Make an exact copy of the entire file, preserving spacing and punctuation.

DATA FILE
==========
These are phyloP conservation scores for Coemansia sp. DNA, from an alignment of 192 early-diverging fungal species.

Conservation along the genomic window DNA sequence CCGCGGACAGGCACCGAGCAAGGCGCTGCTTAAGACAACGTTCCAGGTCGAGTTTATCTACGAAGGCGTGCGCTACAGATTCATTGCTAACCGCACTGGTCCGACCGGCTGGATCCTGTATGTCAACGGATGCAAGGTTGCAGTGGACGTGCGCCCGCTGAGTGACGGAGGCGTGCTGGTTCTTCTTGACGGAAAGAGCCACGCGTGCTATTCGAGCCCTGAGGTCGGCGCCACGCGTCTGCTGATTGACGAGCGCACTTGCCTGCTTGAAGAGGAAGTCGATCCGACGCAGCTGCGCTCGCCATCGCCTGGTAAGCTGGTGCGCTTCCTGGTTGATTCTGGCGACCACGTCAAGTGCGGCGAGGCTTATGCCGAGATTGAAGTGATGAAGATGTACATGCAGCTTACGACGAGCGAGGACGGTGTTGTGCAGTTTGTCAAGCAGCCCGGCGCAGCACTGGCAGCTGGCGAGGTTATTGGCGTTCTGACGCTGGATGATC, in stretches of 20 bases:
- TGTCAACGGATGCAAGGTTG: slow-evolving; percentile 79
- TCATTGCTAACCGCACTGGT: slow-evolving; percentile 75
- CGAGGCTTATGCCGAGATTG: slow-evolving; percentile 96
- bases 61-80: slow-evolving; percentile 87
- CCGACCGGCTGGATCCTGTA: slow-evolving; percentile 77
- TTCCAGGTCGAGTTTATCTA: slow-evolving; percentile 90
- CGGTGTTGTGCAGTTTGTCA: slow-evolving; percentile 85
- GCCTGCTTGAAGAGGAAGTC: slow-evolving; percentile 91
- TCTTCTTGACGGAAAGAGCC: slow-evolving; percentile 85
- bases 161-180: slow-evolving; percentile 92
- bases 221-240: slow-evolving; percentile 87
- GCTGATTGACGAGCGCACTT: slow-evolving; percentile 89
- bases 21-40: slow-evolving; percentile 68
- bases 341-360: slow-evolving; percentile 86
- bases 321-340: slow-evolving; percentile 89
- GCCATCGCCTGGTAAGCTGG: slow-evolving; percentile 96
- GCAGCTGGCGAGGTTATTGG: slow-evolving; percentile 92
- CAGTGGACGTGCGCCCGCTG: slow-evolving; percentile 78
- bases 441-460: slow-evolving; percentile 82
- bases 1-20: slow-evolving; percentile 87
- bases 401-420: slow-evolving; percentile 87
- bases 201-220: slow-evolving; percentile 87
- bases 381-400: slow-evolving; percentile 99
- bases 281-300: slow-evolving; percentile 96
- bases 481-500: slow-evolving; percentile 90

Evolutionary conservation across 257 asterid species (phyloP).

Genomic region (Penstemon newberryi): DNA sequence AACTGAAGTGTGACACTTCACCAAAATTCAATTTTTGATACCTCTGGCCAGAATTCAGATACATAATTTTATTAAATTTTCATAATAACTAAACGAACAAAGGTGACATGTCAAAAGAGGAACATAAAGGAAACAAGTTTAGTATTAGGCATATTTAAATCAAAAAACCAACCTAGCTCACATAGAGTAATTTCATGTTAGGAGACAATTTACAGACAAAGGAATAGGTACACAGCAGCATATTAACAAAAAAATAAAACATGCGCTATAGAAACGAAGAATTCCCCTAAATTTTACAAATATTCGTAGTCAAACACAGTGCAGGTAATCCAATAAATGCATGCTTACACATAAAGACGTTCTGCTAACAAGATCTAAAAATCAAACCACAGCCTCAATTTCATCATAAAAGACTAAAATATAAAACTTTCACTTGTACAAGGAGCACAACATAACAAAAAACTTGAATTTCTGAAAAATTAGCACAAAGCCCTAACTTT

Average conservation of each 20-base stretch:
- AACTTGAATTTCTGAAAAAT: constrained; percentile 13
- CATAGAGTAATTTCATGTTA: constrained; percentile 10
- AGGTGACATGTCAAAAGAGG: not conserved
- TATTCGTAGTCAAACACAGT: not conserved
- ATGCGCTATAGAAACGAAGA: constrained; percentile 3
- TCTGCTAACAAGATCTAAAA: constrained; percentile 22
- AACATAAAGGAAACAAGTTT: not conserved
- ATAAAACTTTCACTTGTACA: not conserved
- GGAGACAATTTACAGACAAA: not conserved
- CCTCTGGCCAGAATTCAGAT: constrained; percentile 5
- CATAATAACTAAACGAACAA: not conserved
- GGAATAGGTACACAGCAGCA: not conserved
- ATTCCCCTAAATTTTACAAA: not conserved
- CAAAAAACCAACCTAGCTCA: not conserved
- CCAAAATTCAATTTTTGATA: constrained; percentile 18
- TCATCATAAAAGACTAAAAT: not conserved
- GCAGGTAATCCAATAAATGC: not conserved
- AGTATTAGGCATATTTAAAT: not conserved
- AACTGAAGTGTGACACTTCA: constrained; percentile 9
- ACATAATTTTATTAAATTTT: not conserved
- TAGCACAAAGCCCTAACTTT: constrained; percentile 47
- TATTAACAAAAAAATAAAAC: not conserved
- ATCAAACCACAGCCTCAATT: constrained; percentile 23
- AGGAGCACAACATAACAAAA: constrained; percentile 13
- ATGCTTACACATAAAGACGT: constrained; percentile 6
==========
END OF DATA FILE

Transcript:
These are phyloP conservation scores for Coemansia sp. DNA, from an alignment of 192 early-diverging fungal species.

Conservation along the genomic window DNA sequence CCGCGGACAGGCACCGAGCAAGGCGCTGCTTAAGACAACGTTCCAGGTCGAGTTTATCTACGAAGGCGTGCGCTACAGATTCATTGCTAACCGCACTGGTCCGACCGGCTGGATCCTGTATGTCAACGGATGCAAGGTTGCAGTGGACGTGCGCCCGCTGAGTGACGGAGGCGTGCTGGTTCTTCTTGACGGAAAGAGCCACGCGTGCTATTCGAGCCCTGAGGTCGGCGCCACGCGTCTGCTGATTGACGAGCGCACTTGCCTGCTTGAAGAGGAAGTCGATCCGACGCAGCTGCGCTCGCCATCGCCTGGTAAGCTGGTGCGCTTCCTGGTTGATTCTGGCGACCACGTCAAGTGCGGCGAGGCTTATGCCGAGATTGAAGTGATGAAGATGTACATGCAGCTTACGACGAGCGAGGACGGTGTTGTGCAGTTTGTCAAGCAGCCCGGCGCAGCACTGGCAGCTGGCGAGGTTATTGGCGTTCTGACGCTGGATGATC, in stretches of 20 bases:
- TGTCAACGGATGCAAGGTTG: slow-evolving; percentile 79
- TCATTGCTAACCGCACTGGT: slow-evolving; percentile 75
- CGAGGCTTATGCCGAGATTG: slow-evolving; percentile 96
- bases 61-80: slow-evolving; percentile 87
- CCGACCGGCTGGATCCTGTA: slow-evolving; percentile 77
- TTCCAGGTCGAGTTTATCTA: slow-evolving; percentile 90
- CGGTGTTGTGCAGTTTGTCA: slow-evolving; percentile 85
- GCCTGCTTGAAGAGGAAGTC: slow-evolving; percentile 91
- TCTTCTTGACGGAAAGAGCC: slow-evolving; percentile 85
- bases 161-180: slow-evolving; percentile 92
- bases 221-240: slow-evolving; percentile 87
- GCTGATTGACGAGCGCACTT: slow-evolving; percentile 89
- bases 21-40: slow-evolving; percentile 68
- bases 341-360: slow-evolving; percentile 86
- bases 321-340: slow-evolving; percentile 89
- GCCATCGCCTGGTAAGCTGG: slow-evolving; percentile 96
- GCAGCTGGCGAGGTTATTGG: slow-evolving; percentile 92
- CAGTGGACGTGCGCCCGCTG: slow-evolving; percentile 78
- bases 441-460: slow-evolving; percentile 82
- bases 1-20: slow-evolving; percentile 87
- bases 401-420: slow-evolving; percentile 87
- bases 201-220: slow-evolving; percentile 87
- bases 381-400: slow-evolving; percentile 99
- bases 281-300: slow-evolving; percentile 96
- bases 481-500: slow-evolving; percentile 90

Evolutionary conservation across 257 asterid species (phyloP).

Genomic region (Penstemon newberryi): DNA sequence AACTGAAGTGTGACACTTCACCAAAATTCAATTTTTGATACCTCTGGCCAGAATTCAGATACATAATTTTATTAAATTTTCATAATAACTAAACGAACAAAGGTGACATGTCAAAAGAGGAACATAAAGGAAACAAGTTTAGTATTAGGCATATTTAAATCAAAAAACCAACCTAGCTCACATAGAGTAATTTCATGTTAGGAGACAATTTACAGACAAAGGAATAGGTACACAGCAGCATATTAACAAAAAAATAAAACATGCGCTATAGAAACGAAGAATTCCCCTAAATTTTACAAATATTCGTAGTCAAACACAGTGCAGGTAATCCAATAAATGCATGCTTACACATAAAGACGTTCTGCTAACAAGATCTAAAAATCAAACCACAGCCTCAATTTCATCATAAAAGACTAAAATATAAAACTTTCACTTGTACAAGGAGCACAACATAACAAAAAACTTGAATTTCTGAAAAATTAGCACAAAGCCCTAACTTT

Average conservation of each 20-base stretch:
- AACTTGAATTTCTGAAAAAT: constrained; percentile 13
- CATAGAGTAATTTCATGTTA: constrained; percentile 10
- AGGTGACATGTCAAAAGAGG: not conserved
- TATTCGTAGTCAAACACAGT: not conserved
- ATGCGCTATAGAAACGAAGA: constrained; percentile 3
- TCTGCTAACAAGATCTAAAA: constrained; percentile 22
- AACATAAAGGAAACAAGTTT: not conserved
- ATAAAACTTTCACTTGTACA: not conserved
- GGAGACAATTTACAGACAAA: not conserved
- CCTCTGGCCAGAATTCAGAT: constrained; percentile 5
- CATAATAACTAAACGAACAA: not conserved
- GGAATAGGTACACAGCAGCA: not conserved
- ATTCCCCTAAATTTTACAAA: not conserved
- CAAAAAACCAACCTAGCTCA: not conserved
- CCAAAATTCAATTTTTGATA: constrained; percentile 18
- TCATCATAAAAGACTAAAAT: not conserved
- GCAGGTAATCCAATAAATGC: not conserved
- AGTATTAGGCATATTTAAAT: not conserved
- AACTGAAGTGTGACACTTCA: constrained; percentile 9
- ACATAATTTTATTAAATTTT: not conserved
- TAGCACAAAGCCCTAACTTT: constrained; percentile 47
- TATTAACAAAAAAATAAAAC: not conserved
- ATCAAACCACAGCCTCAATT: constrained; percentile 23
- AGGAGCACAACATAACAAAA: constrained; percentile 13
- ATGCTTACACATAAAGACGT: constrained; percentile 6